Interface Design

One of the issues not discussed in Quests is the design of a game interface, both for basic functions like saving games and for gameplay interactions like casting spells or equipping items. The reason for the deliberate omission of interface considerations is that the book primarily discusses modding toolsets, which typically do not allow for significant modification of an existing game’s interface and certainly not the creation of a new interface.

Interfaces are crucial, though, when designing one’s own quest-based game, because an interface shapes the way that players can interact with the system of rules that constitutes the game. Here are some thoughts on the interface for Arcana Manor, which I’ll be putting into practice in the Torque Game Engine Advanced.

Main GUI

Accesible at the game’s beginning

The game’s title written in an appropriately arcane font

A brightly lit color scheme that looks like a tarot card from the Marseilles deck, with sharply angular buttons and a background colored like a mosaic or stained glass window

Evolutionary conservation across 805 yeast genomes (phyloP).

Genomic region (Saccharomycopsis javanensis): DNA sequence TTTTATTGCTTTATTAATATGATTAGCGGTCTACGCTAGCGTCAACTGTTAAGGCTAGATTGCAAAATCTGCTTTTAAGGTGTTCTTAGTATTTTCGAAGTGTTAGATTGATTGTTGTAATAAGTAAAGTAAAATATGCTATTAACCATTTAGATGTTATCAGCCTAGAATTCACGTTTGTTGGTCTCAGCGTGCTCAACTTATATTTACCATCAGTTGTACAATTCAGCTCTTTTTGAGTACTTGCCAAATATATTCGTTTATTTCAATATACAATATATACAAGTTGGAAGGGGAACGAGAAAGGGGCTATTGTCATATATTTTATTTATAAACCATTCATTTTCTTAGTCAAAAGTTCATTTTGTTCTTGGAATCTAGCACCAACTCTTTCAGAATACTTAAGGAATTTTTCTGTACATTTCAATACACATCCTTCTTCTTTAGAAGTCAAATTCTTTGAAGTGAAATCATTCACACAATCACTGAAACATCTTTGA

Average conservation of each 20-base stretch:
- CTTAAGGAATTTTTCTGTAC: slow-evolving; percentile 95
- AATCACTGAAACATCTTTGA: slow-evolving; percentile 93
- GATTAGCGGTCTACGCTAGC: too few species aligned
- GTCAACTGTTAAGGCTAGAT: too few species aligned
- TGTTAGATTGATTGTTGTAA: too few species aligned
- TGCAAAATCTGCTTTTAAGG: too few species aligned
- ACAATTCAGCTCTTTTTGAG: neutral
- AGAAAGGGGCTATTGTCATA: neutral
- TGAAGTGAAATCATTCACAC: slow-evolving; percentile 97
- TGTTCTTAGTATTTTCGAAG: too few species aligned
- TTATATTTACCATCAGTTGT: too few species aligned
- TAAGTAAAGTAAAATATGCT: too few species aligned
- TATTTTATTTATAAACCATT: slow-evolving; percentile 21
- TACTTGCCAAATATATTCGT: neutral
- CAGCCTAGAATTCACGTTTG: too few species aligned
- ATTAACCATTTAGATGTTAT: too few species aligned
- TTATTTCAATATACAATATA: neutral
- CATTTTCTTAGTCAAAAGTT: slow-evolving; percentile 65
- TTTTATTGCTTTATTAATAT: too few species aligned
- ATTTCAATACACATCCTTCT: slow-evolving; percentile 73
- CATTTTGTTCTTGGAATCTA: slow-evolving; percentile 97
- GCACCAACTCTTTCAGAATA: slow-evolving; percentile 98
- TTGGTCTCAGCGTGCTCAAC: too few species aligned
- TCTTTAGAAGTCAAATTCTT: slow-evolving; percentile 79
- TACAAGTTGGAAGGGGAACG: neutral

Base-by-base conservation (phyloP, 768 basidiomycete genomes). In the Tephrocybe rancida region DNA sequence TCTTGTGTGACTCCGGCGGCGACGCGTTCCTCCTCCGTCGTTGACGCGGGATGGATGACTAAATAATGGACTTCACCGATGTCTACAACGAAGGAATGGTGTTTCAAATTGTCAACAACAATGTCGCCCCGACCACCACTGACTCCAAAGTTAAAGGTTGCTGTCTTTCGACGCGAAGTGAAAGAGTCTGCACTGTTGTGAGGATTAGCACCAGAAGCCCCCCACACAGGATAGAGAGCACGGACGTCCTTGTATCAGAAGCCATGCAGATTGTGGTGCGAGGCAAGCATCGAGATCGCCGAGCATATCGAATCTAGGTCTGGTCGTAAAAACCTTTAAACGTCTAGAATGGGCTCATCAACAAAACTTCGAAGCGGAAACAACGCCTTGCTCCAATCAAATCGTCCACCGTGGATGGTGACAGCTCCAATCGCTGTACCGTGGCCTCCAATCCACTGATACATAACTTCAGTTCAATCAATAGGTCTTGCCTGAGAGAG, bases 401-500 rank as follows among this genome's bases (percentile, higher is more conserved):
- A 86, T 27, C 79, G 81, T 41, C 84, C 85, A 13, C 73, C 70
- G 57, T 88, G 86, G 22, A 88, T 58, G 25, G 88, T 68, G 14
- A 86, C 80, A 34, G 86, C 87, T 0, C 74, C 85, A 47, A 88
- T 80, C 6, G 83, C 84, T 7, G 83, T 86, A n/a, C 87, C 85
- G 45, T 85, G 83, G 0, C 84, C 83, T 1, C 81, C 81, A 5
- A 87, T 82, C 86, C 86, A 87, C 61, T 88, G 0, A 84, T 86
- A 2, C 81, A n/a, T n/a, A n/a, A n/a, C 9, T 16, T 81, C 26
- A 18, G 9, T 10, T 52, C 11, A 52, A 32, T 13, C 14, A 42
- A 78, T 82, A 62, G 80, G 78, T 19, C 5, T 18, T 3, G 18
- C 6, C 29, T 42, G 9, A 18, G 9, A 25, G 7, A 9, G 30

card from Marseilles deck

card from Marseilles deck

Start game option

Resume game option

Save game option

Load game option

Quit game option

Arcana Manor Magic Interface

Gestural (with mouse, xbox 360 controller, or maybe even Wiimote, since the Torque Game Engine Advance is cross-platform)

Trace sigils/glyphs/runes in the air with the index finger of a hand as well as magical weapons/items based on the tarot suits (wand, sword, cup, and disk).  One model for this interface is the spell-casting system of Undying.

casting a spell in Undying

casting a spell in Undying

These sigils include geometrics sign (pentagrams and hexagrams)

The point of the sigil at which the player starts tracing it has an effect, because different points have varying elemental, planetary, and/or tarot correspondences.

hexagram attributions

hexagram attributions

Each sigil consists of particle effects and emitters, so they leave glowing trails of fire. The colors of these trails have varying magical effects.

Spells are powered-up via the number of wands, swords, cups, and disks collected by the player. These are displayed on the HUD interface as rows of each item, i.e. the standard mana-meter has four parts.

a tarot disk for the interface

Leave a Reply

Your email address will not be published. Required fields are marked *

You may use these HTML tags and attributes: <a href="" title=""> <abbr title=""> <acronym title=""> <b> <blockquote cite=""> <cite> <code> <del datetime=""> <em> <i> <q cite=""> <strike> <strong>